Step 6.3 Divide the law into its elements and ingredients

In this Step, you will identify the elements of the cause of action. 'Elements' comprise the necessary and sufficient conditions for a cause of action.201 For example, if a tort has 5 elements, then to maintain the cause of action you must prove all 5 elements.202 If you lack any one element, you cannot maintain the action.

Each element might contain several parts, called 'ingredients', which you must prove for each element. In turn, 'ingredients' might contain several more parts, which you must prove for each ingredient (called 'sub-ingredients'). The process may continue for several more levels.

First, list precisely the elements you must prove for the causes of action you identified.203 Second, divide these elements into their ingredients and sub-ingredients; continue until you cannot reasonably divide the parts further.204 Link the elements visually by using an argument map. Some people draw circles on large sheets or paper or a whiteboard and use different colors and shapes for different levels of information.205 You can also use software such as Rationale, bCisive, Inspiration, and MindManager. See the sample diagram below.

Figure7

201 HFM Crombag et al, 'On Solving Legal Problems' (1975) 27 Journal of Legal Education168, 188.

202 Christopher S Enright, Studying Law (3rd ed, 1989) 469.

203 Graeme Blank, 'Case Analysis—The "Circles Method"', paper presented at the Qld Bar Association Ethics and Advocacy Conference, Noosa, Queensland, Australia, 5–6 March 2005 (copy on file with author); Hugh Selby and Graeme Blank, Winning Advocacy: Preparation, Questions, Argument (2nd ed, 2004) 27.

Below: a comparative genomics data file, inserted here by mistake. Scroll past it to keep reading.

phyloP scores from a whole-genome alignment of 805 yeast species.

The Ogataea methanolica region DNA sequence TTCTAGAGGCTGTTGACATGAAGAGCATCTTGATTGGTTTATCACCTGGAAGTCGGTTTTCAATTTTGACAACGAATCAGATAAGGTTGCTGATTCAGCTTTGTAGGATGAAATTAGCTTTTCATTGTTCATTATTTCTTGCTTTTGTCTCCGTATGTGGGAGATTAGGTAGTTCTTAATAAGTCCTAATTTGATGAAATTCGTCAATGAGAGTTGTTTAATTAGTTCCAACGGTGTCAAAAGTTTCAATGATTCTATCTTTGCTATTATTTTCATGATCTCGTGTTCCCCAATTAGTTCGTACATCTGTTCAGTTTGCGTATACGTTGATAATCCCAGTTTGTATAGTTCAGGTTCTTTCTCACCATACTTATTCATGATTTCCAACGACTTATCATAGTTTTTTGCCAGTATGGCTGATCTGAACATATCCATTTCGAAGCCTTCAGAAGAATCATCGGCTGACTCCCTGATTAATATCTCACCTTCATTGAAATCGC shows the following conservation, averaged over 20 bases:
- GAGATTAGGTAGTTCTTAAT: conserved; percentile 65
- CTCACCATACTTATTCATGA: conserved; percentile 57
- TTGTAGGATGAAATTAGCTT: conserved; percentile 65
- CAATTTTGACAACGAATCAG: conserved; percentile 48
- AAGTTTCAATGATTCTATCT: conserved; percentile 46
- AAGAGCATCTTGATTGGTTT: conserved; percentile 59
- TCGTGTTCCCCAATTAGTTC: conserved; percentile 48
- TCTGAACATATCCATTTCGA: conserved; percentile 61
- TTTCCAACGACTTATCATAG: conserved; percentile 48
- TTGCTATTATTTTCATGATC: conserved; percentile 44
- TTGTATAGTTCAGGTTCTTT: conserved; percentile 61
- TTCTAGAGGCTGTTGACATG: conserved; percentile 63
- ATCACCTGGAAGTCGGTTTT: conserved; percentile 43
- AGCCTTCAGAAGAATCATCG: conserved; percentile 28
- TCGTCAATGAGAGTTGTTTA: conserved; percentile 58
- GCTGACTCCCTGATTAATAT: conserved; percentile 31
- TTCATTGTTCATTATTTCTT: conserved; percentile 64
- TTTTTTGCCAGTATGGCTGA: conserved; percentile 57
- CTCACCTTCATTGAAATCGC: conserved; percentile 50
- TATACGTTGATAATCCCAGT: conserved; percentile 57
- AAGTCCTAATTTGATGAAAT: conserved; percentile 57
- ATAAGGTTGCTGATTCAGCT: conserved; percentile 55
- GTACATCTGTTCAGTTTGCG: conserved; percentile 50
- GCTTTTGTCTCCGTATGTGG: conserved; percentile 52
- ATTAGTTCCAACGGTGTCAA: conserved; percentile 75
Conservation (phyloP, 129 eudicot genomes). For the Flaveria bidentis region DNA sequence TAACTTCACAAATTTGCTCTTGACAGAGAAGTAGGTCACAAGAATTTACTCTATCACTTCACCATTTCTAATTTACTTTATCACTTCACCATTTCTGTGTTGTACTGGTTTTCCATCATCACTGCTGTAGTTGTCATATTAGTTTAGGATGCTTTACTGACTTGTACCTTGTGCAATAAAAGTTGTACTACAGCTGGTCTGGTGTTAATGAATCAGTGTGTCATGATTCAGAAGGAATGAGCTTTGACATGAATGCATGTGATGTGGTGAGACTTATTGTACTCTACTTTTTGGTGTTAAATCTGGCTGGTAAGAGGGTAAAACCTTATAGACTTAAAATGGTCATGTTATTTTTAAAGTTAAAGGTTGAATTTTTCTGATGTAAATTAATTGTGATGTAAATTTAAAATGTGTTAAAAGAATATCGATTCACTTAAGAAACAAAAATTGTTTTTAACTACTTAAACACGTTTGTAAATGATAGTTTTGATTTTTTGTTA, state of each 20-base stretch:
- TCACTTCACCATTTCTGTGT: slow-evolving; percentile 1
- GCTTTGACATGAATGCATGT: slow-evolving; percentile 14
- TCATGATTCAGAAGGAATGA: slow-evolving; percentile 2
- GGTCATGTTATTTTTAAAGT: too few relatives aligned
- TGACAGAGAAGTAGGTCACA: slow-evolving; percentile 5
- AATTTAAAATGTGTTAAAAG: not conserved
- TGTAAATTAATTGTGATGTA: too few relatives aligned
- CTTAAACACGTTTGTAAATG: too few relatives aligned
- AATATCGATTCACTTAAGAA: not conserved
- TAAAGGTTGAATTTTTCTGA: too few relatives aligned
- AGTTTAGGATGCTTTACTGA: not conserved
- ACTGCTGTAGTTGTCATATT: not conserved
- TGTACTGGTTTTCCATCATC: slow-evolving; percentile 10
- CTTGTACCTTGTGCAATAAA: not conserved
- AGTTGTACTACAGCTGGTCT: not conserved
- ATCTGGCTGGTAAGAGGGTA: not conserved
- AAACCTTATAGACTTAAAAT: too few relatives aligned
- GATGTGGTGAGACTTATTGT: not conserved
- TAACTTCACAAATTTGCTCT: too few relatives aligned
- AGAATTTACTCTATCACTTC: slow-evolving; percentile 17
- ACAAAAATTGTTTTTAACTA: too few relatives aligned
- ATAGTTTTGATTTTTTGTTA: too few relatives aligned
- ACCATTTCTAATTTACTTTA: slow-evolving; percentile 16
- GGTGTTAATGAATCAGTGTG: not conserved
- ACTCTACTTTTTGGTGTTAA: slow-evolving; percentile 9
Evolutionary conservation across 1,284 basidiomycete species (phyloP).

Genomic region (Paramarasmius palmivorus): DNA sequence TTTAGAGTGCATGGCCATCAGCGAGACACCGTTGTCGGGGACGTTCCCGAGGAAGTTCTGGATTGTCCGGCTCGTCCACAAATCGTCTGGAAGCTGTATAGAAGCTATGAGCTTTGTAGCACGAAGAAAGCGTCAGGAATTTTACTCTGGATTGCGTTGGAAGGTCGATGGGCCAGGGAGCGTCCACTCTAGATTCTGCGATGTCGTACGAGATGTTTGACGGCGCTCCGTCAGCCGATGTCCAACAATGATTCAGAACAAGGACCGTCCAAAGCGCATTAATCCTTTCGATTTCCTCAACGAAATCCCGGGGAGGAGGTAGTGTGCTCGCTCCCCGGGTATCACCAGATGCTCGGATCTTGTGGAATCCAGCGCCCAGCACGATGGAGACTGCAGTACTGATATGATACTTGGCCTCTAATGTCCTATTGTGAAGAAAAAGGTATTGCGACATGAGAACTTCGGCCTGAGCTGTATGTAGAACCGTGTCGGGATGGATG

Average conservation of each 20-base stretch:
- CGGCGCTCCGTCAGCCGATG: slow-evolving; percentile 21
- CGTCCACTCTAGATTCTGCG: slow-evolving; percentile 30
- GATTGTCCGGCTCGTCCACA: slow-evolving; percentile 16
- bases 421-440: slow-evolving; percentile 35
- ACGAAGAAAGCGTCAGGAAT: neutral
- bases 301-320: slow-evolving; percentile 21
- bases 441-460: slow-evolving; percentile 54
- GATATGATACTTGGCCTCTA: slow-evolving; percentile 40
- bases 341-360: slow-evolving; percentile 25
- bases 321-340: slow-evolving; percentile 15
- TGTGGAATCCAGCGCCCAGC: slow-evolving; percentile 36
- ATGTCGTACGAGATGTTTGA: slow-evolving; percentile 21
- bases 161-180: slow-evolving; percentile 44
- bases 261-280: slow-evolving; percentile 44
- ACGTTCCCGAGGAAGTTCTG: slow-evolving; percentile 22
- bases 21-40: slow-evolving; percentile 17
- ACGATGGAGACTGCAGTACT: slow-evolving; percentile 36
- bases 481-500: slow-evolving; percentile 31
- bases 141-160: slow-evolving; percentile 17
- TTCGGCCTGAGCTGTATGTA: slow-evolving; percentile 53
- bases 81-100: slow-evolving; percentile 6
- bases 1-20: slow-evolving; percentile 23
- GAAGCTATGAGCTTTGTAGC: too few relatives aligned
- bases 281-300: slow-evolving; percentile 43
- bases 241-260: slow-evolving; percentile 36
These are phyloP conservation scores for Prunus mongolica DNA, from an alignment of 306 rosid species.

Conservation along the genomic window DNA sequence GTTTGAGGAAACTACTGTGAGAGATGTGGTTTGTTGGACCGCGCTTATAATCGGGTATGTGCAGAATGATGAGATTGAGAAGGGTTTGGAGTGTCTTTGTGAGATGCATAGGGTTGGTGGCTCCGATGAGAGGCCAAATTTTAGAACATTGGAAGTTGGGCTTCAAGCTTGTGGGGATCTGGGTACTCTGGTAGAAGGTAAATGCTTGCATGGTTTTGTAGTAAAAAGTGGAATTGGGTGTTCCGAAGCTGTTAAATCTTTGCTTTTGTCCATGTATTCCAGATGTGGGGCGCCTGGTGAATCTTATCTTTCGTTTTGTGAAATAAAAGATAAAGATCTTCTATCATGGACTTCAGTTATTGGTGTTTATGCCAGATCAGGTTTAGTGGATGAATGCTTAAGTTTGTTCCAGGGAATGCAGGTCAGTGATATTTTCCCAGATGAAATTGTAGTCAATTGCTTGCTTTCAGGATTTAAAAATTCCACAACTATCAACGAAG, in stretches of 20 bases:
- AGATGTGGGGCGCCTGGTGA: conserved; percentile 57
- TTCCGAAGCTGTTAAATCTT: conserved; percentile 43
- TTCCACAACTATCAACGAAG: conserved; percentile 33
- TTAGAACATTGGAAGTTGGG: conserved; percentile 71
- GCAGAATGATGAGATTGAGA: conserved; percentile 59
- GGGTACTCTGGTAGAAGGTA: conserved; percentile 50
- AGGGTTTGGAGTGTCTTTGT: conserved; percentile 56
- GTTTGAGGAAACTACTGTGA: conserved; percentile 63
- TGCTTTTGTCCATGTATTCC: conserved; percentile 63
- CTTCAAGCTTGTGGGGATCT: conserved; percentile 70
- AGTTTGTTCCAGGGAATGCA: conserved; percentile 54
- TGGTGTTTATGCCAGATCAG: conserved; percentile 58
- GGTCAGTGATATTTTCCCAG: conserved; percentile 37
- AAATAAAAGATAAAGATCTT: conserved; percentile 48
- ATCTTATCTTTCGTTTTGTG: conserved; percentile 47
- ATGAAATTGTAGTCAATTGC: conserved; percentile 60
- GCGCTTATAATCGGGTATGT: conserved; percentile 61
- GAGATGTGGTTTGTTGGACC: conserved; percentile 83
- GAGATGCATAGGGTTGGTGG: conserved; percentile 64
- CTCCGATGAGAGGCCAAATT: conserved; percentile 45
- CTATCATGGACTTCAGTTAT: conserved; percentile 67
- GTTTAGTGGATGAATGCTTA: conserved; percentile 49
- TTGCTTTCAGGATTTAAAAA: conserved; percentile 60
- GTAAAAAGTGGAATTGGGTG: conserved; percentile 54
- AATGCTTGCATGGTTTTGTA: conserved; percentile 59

204 Christopher S Enright, Studying Law (3rd ed, 1989) 471; Graeme Blank, 'Case Analysis—The "Circles Method"', paper presented at the Qld Bar Association Ethics and Advocacy Conference, Noosa, Queensland, Australia, 5–6 March 2005 (copy on file with author); Hugh Selby and Graeme Blank, Winning Advocacy: Preparation, Questions, Argument (2nd ed, 2004) 27.

205 Graeme Blank, 'Case Analysis—The "Circles Method"', paper presented at the Qld Bar Association Ethics and Advocacy Conference, Noosa, Queensland, Australia, 5–6 March 2005 (copy on file with author); Hugh Selby and Graeme Blank, Winning Advocacy: Preparation, Questions, Argument (2nd ed, 2004) 27.

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